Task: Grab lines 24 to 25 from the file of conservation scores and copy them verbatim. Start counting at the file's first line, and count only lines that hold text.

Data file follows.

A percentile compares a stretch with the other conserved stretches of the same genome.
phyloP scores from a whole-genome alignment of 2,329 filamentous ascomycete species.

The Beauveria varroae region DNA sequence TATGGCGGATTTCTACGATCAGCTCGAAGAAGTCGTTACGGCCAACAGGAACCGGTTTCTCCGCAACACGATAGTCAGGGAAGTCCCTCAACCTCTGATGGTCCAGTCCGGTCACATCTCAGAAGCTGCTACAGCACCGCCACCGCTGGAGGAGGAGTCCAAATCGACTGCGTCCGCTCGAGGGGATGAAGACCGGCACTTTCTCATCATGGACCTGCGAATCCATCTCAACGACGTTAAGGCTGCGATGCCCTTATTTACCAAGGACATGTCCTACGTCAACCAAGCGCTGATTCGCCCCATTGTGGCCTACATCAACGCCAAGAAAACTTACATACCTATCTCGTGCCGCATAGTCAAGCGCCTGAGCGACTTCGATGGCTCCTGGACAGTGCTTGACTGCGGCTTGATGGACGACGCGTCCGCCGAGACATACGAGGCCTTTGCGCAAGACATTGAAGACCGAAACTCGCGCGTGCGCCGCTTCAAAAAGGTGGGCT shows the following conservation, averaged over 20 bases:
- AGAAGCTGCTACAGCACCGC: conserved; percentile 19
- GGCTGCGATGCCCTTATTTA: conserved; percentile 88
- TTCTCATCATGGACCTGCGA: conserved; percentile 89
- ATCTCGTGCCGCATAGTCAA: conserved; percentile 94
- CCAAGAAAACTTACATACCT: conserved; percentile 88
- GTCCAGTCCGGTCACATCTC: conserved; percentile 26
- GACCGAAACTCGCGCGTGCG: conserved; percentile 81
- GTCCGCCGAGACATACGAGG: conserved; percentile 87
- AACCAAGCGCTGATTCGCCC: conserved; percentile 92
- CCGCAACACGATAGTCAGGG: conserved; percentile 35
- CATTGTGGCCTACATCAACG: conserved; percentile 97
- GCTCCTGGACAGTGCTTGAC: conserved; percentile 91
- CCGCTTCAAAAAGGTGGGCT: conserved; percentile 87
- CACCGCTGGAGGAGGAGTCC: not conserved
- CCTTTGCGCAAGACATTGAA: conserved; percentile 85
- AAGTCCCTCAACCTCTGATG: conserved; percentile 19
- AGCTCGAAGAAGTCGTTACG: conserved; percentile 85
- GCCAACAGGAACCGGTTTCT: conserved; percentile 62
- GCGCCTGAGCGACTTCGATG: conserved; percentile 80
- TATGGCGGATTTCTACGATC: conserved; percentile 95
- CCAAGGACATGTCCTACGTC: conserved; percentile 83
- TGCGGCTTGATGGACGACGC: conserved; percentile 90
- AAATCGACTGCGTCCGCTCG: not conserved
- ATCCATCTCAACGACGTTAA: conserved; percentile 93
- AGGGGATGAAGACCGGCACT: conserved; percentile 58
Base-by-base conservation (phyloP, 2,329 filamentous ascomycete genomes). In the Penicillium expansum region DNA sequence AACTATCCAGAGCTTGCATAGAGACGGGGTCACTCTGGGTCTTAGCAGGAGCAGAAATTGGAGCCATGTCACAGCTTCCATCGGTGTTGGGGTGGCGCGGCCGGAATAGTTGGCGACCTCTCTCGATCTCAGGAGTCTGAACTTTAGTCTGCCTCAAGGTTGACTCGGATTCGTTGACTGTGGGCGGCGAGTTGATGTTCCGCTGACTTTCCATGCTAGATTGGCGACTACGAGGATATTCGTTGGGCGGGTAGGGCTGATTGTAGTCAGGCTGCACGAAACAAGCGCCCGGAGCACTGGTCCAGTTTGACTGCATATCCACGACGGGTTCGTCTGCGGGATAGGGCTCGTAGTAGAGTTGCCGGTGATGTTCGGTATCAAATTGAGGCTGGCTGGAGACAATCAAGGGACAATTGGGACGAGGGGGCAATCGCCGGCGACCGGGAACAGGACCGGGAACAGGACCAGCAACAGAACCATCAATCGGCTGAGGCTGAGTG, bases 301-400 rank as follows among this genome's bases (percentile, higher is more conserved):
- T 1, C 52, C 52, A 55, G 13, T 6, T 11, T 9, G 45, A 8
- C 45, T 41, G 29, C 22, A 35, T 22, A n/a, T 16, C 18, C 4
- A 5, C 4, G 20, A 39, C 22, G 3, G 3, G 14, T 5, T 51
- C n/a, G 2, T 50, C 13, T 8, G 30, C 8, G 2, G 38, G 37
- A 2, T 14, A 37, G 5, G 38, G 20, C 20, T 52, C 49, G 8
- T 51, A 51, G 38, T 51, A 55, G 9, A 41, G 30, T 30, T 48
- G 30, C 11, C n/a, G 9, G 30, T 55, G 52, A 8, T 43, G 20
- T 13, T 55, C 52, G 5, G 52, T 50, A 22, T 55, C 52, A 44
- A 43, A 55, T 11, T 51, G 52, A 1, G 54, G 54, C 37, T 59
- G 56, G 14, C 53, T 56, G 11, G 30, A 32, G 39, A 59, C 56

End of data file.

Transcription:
- CCAAGGACATGTCCTACGTC: conserved; percentile 83
- TGCGGCTTGATGGACGACGC: conserved; percentile 90